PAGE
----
Many home cooks are afraid of homemade stock, believing that it is difficult to make. It isn’t. The best stocks are cooked for quite some time but actual hands-on work is minimal. If you have a free weekend day a few times a year–once each season is ideal–you can easily make enough stock to store in your freezer, where it will be available for seasonal soups, stews, risottos and sauces. When done in a slow-cooker overnight, stock practically makes itself. In a pinch, when you really need stock and absolutely don’t have time to make it, you can find it, freshly made, at several of our farmers markets. In a pinch, you can used commercial broth but a bit of knowledge will get you the best results. First, select broth that is sold in boxes, not cans, which impart a slightly metallic taste. Second, do you use 100 percent stock in a recipe. For example, if you are making risotto that calls for 5 or 6 cups of stock, add water to just one container of broth. If you use all commercial broth, the resulting dish may have a slightly off, cloying flavor.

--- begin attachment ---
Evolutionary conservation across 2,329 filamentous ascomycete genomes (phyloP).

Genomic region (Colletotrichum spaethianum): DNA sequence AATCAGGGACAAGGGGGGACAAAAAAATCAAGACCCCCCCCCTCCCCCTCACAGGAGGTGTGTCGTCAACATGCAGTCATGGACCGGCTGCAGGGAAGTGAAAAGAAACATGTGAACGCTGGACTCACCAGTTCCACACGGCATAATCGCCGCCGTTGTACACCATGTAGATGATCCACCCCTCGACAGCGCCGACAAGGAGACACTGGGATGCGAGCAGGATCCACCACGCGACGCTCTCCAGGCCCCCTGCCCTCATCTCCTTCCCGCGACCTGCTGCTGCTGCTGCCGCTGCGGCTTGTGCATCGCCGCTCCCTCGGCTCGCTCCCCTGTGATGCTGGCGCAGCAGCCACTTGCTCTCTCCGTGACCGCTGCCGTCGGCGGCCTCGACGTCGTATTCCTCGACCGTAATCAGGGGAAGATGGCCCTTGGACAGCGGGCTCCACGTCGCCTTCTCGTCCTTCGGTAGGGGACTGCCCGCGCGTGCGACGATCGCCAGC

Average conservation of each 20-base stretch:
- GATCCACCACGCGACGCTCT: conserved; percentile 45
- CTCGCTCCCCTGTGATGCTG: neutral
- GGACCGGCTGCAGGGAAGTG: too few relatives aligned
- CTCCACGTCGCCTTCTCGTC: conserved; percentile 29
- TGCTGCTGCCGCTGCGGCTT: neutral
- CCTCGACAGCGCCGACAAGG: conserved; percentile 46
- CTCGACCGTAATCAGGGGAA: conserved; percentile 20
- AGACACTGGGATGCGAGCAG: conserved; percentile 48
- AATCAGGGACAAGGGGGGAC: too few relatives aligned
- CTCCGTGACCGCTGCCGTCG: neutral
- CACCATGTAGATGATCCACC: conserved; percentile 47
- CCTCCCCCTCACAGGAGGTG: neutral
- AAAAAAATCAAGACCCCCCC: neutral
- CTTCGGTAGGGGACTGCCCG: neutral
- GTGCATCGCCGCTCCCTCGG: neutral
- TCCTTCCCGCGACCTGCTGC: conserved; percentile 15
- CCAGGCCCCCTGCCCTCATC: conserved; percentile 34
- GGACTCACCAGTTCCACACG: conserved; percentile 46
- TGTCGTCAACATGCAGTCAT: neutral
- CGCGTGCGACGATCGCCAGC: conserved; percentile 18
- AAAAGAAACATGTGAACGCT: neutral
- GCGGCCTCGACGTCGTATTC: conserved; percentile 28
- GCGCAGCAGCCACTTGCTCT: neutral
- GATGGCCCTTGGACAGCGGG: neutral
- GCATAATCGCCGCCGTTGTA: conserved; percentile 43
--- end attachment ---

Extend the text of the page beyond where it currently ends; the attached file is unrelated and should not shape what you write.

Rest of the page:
Stock is nutritious and restorative and is best when made with grass-fed meats and bones, which are naturally higher in nutrients than corn-fed equivalents. If you feel a cold or flu coming on, sipping hot stock is one of the best ways to get yourself through it. If you’re up to it, add a squeeze of fresh lemon juice, a splash of hot sauce and a crushed garlic clove to each cup.
Fragrant Beef Stock Last recipe in the column so be sure to scroll down
Turkey Stock The recipe is in the narrative portion of the column, not in a separate recipe.